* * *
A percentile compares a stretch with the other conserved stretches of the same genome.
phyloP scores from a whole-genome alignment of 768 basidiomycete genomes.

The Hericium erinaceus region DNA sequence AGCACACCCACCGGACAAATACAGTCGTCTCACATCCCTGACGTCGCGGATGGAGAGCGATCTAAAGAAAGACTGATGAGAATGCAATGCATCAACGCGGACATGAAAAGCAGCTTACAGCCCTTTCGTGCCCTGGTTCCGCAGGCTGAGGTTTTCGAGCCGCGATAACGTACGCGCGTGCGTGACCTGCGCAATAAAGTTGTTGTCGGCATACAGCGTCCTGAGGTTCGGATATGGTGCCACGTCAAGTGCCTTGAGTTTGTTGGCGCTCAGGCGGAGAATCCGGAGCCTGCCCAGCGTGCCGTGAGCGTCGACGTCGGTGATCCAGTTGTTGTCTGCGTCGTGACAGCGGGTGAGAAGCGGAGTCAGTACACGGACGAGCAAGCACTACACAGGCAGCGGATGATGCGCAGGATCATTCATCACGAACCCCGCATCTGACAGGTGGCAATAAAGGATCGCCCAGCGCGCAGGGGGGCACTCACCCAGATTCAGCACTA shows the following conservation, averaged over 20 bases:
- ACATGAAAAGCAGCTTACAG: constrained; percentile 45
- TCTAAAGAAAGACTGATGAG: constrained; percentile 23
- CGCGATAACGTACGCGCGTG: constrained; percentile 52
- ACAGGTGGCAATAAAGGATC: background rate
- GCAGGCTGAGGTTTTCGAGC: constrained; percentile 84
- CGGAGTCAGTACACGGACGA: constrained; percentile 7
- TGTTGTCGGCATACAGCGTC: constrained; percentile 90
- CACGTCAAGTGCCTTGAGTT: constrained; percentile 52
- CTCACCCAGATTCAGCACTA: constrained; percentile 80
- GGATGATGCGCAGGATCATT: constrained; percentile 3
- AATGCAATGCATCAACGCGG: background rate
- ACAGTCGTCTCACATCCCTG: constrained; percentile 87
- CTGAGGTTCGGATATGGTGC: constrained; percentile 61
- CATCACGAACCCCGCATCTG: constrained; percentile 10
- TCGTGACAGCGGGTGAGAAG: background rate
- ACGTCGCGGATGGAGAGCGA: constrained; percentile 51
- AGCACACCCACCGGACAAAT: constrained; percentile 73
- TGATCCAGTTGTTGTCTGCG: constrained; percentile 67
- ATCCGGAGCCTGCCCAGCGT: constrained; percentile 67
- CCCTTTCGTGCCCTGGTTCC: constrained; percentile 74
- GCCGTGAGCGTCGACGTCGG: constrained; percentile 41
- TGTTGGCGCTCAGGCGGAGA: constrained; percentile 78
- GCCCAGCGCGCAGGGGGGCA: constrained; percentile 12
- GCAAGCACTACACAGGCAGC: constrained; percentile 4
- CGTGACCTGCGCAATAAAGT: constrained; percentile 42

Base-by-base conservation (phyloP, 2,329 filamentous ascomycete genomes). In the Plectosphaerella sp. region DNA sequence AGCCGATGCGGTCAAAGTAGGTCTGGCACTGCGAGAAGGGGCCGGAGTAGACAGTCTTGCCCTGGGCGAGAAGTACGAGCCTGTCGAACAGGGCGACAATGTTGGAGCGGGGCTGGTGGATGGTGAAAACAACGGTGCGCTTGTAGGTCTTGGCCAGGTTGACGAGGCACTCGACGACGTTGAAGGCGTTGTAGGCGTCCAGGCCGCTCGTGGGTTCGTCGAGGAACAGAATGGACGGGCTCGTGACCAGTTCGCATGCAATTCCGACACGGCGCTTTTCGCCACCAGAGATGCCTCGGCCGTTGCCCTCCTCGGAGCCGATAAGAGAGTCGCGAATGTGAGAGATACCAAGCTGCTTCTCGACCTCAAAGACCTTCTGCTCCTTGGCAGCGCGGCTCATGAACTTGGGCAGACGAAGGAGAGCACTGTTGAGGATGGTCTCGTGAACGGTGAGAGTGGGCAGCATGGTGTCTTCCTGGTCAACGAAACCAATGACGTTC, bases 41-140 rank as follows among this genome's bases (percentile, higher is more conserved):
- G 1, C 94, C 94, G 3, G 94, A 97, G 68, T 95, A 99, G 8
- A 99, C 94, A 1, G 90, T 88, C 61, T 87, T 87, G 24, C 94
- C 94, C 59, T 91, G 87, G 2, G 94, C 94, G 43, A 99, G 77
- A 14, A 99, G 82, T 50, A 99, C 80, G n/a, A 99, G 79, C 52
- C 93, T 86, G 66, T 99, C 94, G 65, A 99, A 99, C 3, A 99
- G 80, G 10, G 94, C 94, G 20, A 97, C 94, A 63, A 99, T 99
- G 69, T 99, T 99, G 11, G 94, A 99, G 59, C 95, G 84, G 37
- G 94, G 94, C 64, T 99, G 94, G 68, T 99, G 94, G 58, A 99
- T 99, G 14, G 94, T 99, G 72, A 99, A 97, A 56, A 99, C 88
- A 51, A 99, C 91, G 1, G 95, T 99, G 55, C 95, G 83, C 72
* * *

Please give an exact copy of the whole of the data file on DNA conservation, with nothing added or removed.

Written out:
A percentile compares a stretch with the other conserved stretches of the same genome.
phyloP scores from a whole-genome alignment of 768 basidiomycete genomes.

The Hericium erinaceus region DNA sequence AGCACACCCACCGGACAAATACAGTCGTCTCACATCCCTGACGTCGCGGATGGAGAGCGATCTAAAGAAAGACTGATGAGAATGCAATGCATCAACGCGGACATGAAAAGCAGCTTACAGCCCTTTCGTGCCCTGGTTCCGCAGGCTGAGGTTTTCGAGCCGCGATAACGTACGCGCGTGCGTGACCTGCGCAATAAAGTTGTTGTCGGCATACAGCGTCCTGAGGTTCGGATATGGTGCCACGTCAAGTGCCTTGAGTTTGTTGGCGCTCAGGCGGAGAATCCGGAGCCTGCCCAGCGTGCCGTGAGCGTCGACGTCGGTGATCCAGTTGTTGTCTGCGTCGTGACAGCGGGTGAGAAGCGGAGTCAGTACACGGACGAGCAAGCACTACACAGGCAGCGGATGATGCGCAGGATCATTCATCACGAACCCCGCATCTGACAGGTGGCAATAAAGGATCGCCCAGCGCGCAGGGGGGCACTCACCCAGATTCAGCACTA shows the following conservation, averaged over 20 bases:
- ACATGAAAAGCAGCTTACAG: constrained; percentile 45
- TCTAAAGAAAGACTGATGAG: constrained; percentile 23
- CGCGATAACGTACGCGCGTG: constrained; percentile 52
- ACAGGTGGCAATAAAGGATC: background rate
- GCAGGCTGAGGTTTTCGAGC: constrained; percentile 84
- CGGAGTCAGTACACGGACGA: constrained; percentile 7
- TGTTGTCGGCATACAGCGTC: constrained; percentile 90
- CACGTCAAGTGCCTTGAGTT: constrained; percentile 52
- CTCACCCAGATTCAGCACTA: constrained; percentile 80
- GGATGATGCGCAGGATCATT: constrained; percentile 3
- AATGCAATGCATCAACGCGG: background rate
- ACAGTCGTCTCACATCCCTG: constrained; percentile 87
- CTGAGGTTCGGATATGGTGC: constrained; percentile 61
- CATCACGAACCCCGCATCTG: constrained; percentile 10
- TCGTGACAGCGGGTGAGAAG: background rate
- ACGTCGCGGATGGAGAGCGA: constrained; percentile 51
- AGCACACCCACCGGACAAAT: constrained; percentile 73
- TGATCCAGTTGTTGTCTGCG: constrained; percentile 67
- ATCCGGAGCCTGCCCAGCGT: constrained; percentile 67
- CCCTTTCGTGCCCTGGTTCC: constrained; percentile 74
- GCCGTGAGCGTCGACGTCGG: constrained; percentile 41
- TGTTGGCGCTCAGGCGGAGA: constrained; percentile 78
- GCCCAGCGCGCAGGGGGGCA: constrained; percentile 12
- GCAAGCACTACACAGGCAGC: constrained; percentile 4
- CGTGACCTGCGCAATAAAGT: constrained; percentile 42

Base-by-base conservation (phyloP, 2,329 filamentous ascomycete genomes). In the Plectosphaerella sp. region DNA sequence AGCCGATGCGGTCAAAGTAGGTCTGGCACTGCGAGAAGGGGCCGGAGTAGACAGTCTTGCCCTGGGCGAGAAGTACGAGCCTGTCGAACAGGGCGACAATGTTGGAGCGGGGCTGGTGGATGGTGAAAACAACGGTGCGCTTGTAGGTCTTGGCCAGGTTGACGAGGCACTCGACGACGTTGAAGGCGTTGTAGGCGTCCAGGCCGCTCGTGGGTTCGTCGAGGAACAGAATGGACGGGCTCGTGACCAGTTCGCATGCAATTCCGACACGGCGCTTTTCGCCACCAGAGATGCCTCGGCCGTTGCCCTCCTCGGAGCCGATAAGAGAGTCGCGAATGTGAGAGATACCAAGCTGCTTCTCGACCTCAAAGACCTTCTGCTCCTTGGCAGCGCGGCTCATGAACTTGGGCAGACGAAGGAGAGCACTGTTGAGGATGGTCTCGTGAACGGTGAGAGTGGGCAGCATGGTGTCTTCCTGGTCAACGAAACCAATGACGTTC, bases 41-140 rank as follows among this genome's bases (percentile, higher is more conserved):
- G 1, C 94, C 94, G 3, G 94, A 97, G 68, T 95, A 99, G 8
- A 99, C 94, A 1, G 90, T 88, C 61, T 87, T 87, G 24, C 94
- C 94, C 59, T 91, G 87, G 2, G 94, C 94, G 43, A 99, G 77
- A 14, A 99, G 82, T 50, A 99, C 80, G n/a, A 99, G 79, C 52
- C 93, T 86, G 66, T 99, C 94, G 65, A 99, A 99, C 3, A 99
- G 80, G 10, G 94, C 94, G 20, A 97, C 94, A 63, A 99, T 99
- G 69, T 99, T 99, G 11, G 94, A 99, G 59, C 95, G 84, G 37
- G 94, G 94, C 64, T 99, G 94, G 68, T 99, G 94, G 58, A 99
- T 99, G 14, G 94, T 99, G 72, A 99, A 97, A 56, A 99, C 88
- A 51, A 99, C 91, G 1, G 95, T 99, G 55, C 95, G 83, C 72